A European Union-funded project is looking at ways that Pacific cultures and traditional knowledge can assist with climate change adaptation for Pacific countries as part of its initiatives.
The project, titled 'Global Climate Change Alliance (GCCA)' aims to foster co-operation and dialogue on climate change between the EU and poor developing countries most vulnerable to climate change.
GCCA is being implemented by the Pacific Centre for Environment and Sustainable Development (PACE-SD) of the University of the South Pacific (USP) in the 15 Pacific-ACP countries including Timor Leste.
Participants at a three-week GCCA workshop in Fiji were yesterday involved in discussions on the mitigating effects of traditional knowledge on climate change.
University of the South Pacific's senior lecturer at the School of Education Teweiariki Teaero, a participant at the workshop said traditional knowledge could no longer be neglected.
"There is a whole idea that traditional knowledge is no good, that in today's society to rely on traditional knowledge is backward," Mr Teaero said.
He said however, that research had revealed that traditional knowledge had very important contributions to climate change adaptation.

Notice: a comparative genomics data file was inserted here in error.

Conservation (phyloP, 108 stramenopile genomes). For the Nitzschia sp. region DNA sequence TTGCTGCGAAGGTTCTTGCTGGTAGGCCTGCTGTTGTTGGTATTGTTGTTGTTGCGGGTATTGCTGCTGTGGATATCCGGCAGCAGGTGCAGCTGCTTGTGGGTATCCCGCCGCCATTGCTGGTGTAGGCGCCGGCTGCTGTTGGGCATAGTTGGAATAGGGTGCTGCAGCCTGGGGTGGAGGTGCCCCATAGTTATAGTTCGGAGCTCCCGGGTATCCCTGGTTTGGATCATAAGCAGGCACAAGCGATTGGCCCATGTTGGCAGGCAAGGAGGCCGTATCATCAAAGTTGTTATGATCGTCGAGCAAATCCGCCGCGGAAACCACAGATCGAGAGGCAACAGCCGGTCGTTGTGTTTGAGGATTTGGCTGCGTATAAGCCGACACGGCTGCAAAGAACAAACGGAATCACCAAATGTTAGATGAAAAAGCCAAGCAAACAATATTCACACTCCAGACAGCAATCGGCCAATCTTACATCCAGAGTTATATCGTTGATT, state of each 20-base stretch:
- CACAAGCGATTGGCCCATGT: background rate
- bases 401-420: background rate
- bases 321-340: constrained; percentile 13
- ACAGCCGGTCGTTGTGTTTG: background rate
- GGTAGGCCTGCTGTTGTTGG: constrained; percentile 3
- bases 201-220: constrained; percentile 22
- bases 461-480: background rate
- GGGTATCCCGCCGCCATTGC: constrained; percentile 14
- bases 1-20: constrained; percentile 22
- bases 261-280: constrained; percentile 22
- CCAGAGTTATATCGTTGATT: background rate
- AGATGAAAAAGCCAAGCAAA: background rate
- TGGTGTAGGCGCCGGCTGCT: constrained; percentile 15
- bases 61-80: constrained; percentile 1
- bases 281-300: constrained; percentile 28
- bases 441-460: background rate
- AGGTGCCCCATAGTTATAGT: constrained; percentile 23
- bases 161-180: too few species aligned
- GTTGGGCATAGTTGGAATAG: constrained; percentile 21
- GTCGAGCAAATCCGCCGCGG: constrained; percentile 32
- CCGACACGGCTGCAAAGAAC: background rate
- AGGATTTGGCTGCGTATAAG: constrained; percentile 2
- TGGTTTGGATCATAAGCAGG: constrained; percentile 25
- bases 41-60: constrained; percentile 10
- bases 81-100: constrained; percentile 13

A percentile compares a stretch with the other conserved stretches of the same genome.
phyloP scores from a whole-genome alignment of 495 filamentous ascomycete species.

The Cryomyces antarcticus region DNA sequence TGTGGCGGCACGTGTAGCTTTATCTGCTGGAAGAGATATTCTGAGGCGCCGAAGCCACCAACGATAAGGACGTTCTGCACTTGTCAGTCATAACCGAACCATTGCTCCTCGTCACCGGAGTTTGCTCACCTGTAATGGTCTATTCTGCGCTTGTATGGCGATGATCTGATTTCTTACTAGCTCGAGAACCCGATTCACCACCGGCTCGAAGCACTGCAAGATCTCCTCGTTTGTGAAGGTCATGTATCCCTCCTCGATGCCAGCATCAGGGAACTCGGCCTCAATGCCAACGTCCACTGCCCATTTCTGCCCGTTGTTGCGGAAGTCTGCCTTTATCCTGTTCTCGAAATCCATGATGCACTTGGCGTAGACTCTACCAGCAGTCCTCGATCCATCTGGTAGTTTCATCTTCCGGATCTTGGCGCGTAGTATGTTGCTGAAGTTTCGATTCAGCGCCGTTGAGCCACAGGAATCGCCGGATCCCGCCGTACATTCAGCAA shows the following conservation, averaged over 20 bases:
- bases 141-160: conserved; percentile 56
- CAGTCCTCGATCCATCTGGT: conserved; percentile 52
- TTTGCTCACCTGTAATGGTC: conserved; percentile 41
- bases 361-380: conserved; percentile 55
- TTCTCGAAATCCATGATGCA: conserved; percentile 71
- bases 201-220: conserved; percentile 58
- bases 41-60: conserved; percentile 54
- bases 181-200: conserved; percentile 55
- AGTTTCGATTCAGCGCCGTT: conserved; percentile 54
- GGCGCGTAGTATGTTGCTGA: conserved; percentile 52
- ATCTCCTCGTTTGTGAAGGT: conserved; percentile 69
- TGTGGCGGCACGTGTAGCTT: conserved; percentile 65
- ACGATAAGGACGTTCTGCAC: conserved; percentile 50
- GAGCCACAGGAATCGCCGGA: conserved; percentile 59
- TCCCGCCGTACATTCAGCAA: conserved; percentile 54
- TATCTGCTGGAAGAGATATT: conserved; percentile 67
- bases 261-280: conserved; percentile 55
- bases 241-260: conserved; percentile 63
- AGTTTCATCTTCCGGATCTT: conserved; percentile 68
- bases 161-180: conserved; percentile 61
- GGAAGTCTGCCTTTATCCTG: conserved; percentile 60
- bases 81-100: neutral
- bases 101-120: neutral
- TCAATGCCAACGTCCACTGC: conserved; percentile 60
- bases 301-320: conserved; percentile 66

"For Fijians, you have different ways of forecasting the weather from the behaviour of animals, if you see crabs behaving a certain way on the beach then you understand that something is about to happen," he said.
"Fijians even have different ways of preserving food like using the salt found in Nadroga, so you can see that you have preservation methods for bad weather and this is where traditional knowledge is so important.
"Even in the past, Fijians knew of the threats of the environment and built their homes inland and on hills to avoid tsunamis," he said.
Mr Teaero explained that by using the best traditional knowledge coupled with the best scientific knowledge, Pacific islanders could develop their resilience to climate change.